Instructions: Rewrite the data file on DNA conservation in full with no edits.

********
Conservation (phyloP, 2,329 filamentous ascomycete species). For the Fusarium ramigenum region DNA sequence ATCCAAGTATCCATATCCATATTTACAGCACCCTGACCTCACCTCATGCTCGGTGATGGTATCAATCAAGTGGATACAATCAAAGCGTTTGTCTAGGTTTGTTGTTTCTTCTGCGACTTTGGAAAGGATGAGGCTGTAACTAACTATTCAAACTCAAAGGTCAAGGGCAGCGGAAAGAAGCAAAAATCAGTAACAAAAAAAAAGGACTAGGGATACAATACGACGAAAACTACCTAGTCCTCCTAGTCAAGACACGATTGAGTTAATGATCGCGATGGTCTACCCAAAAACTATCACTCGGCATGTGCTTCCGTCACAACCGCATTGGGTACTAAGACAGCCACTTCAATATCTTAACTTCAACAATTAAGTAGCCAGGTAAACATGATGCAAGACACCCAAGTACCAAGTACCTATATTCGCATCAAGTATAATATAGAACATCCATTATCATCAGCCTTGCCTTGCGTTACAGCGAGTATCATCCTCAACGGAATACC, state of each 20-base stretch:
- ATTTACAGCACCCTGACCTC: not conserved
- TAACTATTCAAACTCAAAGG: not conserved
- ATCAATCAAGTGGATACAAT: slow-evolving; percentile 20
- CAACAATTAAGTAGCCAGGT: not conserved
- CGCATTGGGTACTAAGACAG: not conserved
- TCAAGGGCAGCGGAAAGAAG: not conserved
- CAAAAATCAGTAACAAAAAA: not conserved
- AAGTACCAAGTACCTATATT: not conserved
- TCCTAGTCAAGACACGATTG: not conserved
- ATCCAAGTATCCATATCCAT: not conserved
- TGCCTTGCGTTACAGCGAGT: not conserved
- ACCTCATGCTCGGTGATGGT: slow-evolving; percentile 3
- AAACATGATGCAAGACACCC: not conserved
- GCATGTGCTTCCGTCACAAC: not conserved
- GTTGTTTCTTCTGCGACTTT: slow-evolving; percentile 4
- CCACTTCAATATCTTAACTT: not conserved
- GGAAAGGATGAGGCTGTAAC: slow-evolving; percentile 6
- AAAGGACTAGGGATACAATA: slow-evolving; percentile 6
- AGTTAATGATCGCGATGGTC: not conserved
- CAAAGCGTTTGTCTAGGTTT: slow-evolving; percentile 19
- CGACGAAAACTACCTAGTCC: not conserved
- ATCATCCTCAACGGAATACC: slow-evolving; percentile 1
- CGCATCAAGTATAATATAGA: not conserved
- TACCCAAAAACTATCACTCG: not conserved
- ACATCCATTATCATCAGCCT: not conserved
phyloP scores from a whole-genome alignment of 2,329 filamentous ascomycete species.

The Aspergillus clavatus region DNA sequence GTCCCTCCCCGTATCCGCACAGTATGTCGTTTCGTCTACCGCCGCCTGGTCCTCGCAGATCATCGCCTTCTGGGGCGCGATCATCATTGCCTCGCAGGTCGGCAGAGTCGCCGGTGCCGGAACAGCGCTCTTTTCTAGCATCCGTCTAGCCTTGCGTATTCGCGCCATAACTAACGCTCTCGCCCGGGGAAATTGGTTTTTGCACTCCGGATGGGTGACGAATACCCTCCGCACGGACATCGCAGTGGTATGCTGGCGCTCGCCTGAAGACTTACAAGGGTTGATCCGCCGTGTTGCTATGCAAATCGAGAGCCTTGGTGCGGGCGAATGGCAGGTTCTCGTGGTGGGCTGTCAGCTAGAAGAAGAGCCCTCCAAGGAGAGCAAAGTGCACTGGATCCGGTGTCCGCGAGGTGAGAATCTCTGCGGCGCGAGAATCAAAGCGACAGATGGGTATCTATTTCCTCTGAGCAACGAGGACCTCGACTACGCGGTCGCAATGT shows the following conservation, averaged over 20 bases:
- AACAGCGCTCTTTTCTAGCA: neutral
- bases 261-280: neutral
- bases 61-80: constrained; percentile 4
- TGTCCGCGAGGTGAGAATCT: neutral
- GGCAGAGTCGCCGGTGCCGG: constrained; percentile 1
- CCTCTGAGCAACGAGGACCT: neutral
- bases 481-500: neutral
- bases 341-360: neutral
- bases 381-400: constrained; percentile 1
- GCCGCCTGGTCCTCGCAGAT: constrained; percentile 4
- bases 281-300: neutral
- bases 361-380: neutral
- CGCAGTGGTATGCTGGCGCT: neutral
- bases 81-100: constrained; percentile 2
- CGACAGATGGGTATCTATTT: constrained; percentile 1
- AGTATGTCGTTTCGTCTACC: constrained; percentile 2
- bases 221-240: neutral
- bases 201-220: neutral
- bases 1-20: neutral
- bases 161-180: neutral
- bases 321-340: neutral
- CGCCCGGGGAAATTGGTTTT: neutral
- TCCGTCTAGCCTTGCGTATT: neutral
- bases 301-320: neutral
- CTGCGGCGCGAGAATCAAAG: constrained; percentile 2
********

Conservation (phyloP, 2,329 filamentous ascomycete species). For the Fusarium ramigenum region DNA sequence ATCCAAGTATCCATATCCATATTTACAGCACCCTGACCTCACCTCATGCTCGGTGATGGTATCAATCAAGTGGATACAATCAAAGCGTTTGTCTAGGTTTGTTGTTTCTTCTGCGACTTTGGAAAGGATGAGGCTGTAACTAACTATTCAAACTCAAAGGTCAAGGGCAGCGGAAAGAAGCAAAAATCAGTAACAAAAAAAAAGGACTAGGGATACAATACGACGAAAACTACCTAGTCCTCCTAGTCAAGACACGATTGAGTTAATGATCGCGATGGTCTACCCAAAAACTATCACTCGGCATGTGCTTCCGTCACAACCGCATTGGGTACTAAGACAGCCACTTCAATATCTTAACTTCAACAATTAAGTAGCCAGGTAAACATGATGCAAGACACCCAAGTACCAAGTACCTATATTCGCATCAAGTATAATATAGAACATCCATTATCATCAGCCTTGCCTTGCGTTACAGCGAGTATCATCCTCAACGGAATACC, state of each 20-base stretch:
- ATTTACAGCACCCTGACCTC: not conserved
- TAACTATTCAAACTCAAAGG: not conserved
- ATCAATCAAGTGGATACAAT: slow-evolving; percentile 20
- CAACAATTAAGTAGCCAGGT: not conserved
- CGCATTGGGTACTAAGACAG: not conserved
- TCAAGGGCAGCGGAAAGAAG: not conserved
- CAAAAATCAGTAACAAAAAA: not conserved
- AAGTACCAAGTACCTATATT: not conserved
- TCCTAGTCAAGACACGATTG: not conserved
- ATCCAAGTATCCATATCCAT: not conserved
- TGCCTTGCGTTACAGCGAGT: not conserved
- ACCTCATGCTCGGTGATGGT: slow-evolving; percentile 3
- AAACATGATGCAAGACACCC: not conserved
- GCATGTGCTTCCGTCACAAC: not conserved
- GTTGTTTCTTCTGCGACTTT: slow-evolving; percentile 4
- CCACTTCAATATCTTAACTT: not conserved
- GGAAAGGATGAGGCTGTAAC: slow-evolving; percentile 6
- AAAGGACTAGGGATACAATA: slow-evolving; percentile 6
- AGTTAATGATCGCGATGGTC: not conserved
- CAAAGCGTTTGTCTAGGTTT: slow-evolving; percentile 19
- CGACGAAAACTACCTAGTCC: not conserved
- ATCATCCTCAACGGAATACC: slow-evolving; percentile 1
- CGCATCAAGTATAATATAGA: not conserved
- TACCCAAAAACTATCACTCG: not conserved
- ACATCCATTATCATCAGCCT: not conserved
phyloP scores from a whole-genome alignment of 2,329 filamentous ascomycete species.

The Aspergillus clavatus region DNA sequence GTCCCTCCCCGTATCCGCACAGTATGTCGTTTCGTCTACCGCCGCCTGGTCCTCGCAGATCATCGCCTTCTGGGGCGCGATCATCATTGCCTCGCAGGTCGGCAGAGTCGCCGGTGCCGGAACAGCGCTCTTTTCTAGCATCCGTCTAGCCTTGCGTATTCGCGCCATAACTAACGCTCTCGCCCGGGGAAATTGGTTTTTGCACTCCGGATGGGTGACGAATACCCTCCGCACGGACATCGCAGTGGTATGCTGGCGCTCGCCTGAAGACTTACAAGGGTTGATCCGCCGTGTTGCTATGCAAATCGAGAGCCTTGGTGCGGGCGAATGGCAGGTTCTCGTGGTGGGCTGTCAGCTAGAAGAAGAGCCCTCCAAGGAGAGCAAAGTGCACTGGATCCGGTGTCCGCGAGGTGAGAATCTCTGCGGCGCGAGAATCAAAGCGACAGATGGGTATCTATTTCCTCTGAGCAACGAGGACCTCGACTACGCGGTCGCAATGT shows the following conservation, averaged over 20 bases:
- AACAGCGCTCTTTTCTAGCA: neutral
- bases 261-280: neutral
- bases 61-80: constrained; percentile 4
- TGTCCGCGAGGTGAGAATCT: neutral
- GGCAGAGTCGCCGGTGCCGG: constrained; percentile 1
- CCTCTGAGCAACGAGGACCT: neutral
- bases 481-500: neutral
- bases 341-360: neutral
- bases 381-400: constrained; percentile 1
- GCCGCCTGGTCCTCGCAGAT: constrained; percentile 4
- bases 281-300: neutral
- bases 361-380: neutral
- CGCAGTGGTATGCTGGCGCT: neutral
- bases 81-100: constrained; percentile 2
- CGACAGATGGGTATCTATTT: constrained; percentile 1
- AGTATGTCGTTTCGTCTACC: constrained; percentile 2
- bases 221-240: neutral
- bases 201-220: neutral
- bases 1-20: neutral
- bases 161-180: neutral
- bases 321-340: neutral
- CGCCCGGGGAAATTGGTTTT: neutral
- TCCGTCTAGCCTTGCGTATT: neutral
- bases 301-320: neutral
- CTGCGGCGCGAGAATCAAAG: constrained; percentile 2